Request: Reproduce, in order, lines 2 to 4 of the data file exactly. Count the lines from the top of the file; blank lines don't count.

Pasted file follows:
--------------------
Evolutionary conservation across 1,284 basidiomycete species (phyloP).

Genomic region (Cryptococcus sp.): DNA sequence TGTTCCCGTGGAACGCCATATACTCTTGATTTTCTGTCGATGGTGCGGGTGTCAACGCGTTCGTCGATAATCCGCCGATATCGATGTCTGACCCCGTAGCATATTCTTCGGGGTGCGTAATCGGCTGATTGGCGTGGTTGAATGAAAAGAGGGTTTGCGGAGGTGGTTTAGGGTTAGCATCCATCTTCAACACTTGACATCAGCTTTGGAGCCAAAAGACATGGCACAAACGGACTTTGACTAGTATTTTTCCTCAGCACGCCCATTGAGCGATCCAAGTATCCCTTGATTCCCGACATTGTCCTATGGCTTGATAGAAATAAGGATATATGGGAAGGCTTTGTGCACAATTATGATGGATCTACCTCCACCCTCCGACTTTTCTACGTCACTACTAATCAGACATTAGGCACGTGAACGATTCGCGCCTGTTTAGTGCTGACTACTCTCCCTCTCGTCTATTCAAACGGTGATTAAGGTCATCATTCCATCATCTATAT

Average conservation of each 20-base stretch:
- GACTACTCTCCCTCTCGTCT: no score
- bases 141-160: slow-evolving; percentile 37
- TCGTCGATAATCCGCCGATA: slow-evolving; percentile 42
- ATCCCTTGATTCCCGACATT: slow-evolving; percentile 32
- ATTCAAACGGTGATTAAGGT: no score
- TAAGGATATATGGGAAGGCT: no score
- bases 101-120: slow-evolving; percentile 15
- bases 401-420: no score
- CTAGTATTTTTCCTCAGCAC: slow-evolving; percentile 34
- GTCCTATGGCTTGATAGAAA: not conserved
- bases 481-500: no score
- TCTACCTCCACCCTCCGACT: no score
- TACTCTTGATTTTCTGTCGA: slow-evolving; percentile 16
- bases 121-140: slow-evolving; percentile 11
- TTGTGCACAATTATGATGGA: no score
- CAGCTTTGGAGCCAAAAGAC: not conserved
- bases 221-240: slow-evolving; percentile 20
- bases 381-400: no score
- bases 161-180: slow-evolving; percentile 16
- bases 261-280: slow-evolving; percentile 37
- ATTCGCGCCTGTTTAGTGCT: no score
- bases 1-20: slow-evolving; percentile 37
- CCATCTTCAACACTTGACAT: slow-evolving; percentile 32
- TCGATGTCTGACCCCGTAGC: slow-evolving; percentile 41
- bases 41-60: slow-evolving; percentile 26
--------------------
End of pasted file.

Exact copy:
Genomic region (Cryptococcus sp.): DNA sequence TGTTCCCGTGGAACGCCATATACTCTTGATTTTCTGTCGATGGTGCGGGTGTCAACGCGTTCGTCGATAATCCGCCGATATCGATGTCTGACCCCGTAGCATATTCTTCGGGGTGCGTAATCGGCTGATTGGCGTGGTTGAATGAAAAGAGGGTTTGCGGAGGTGGTTTAGGGTTAGCATCCATCTTCAACACTTGACATCAGCTTTGGAGCCAAAAGACATGGCACAAACGGACTTTGACTAGTATTTTTCCTCAGCACGCCCATTGAGCGATCCAAGTATCCCTTGATTCCCGACATTGTCCTATGGCTTGATAGAAATAAGGATATATGGGAAGGCTTTGTGCACAATTATGATGGATCTACCTCCACCCTCCGACTTTTCTACGTCACTACTAATCAGACATTAGGCACGTGAACGATTCGCGCCTGTTTAGTGCTGACTACTCTCCCTCTCGTCTATTCAAACGGTGATTAAGGTCATCATTCCATCATCTATAT

Average conservation of each 20-base stretch:
- GACTACTCTCCCTCTCGTCT: no score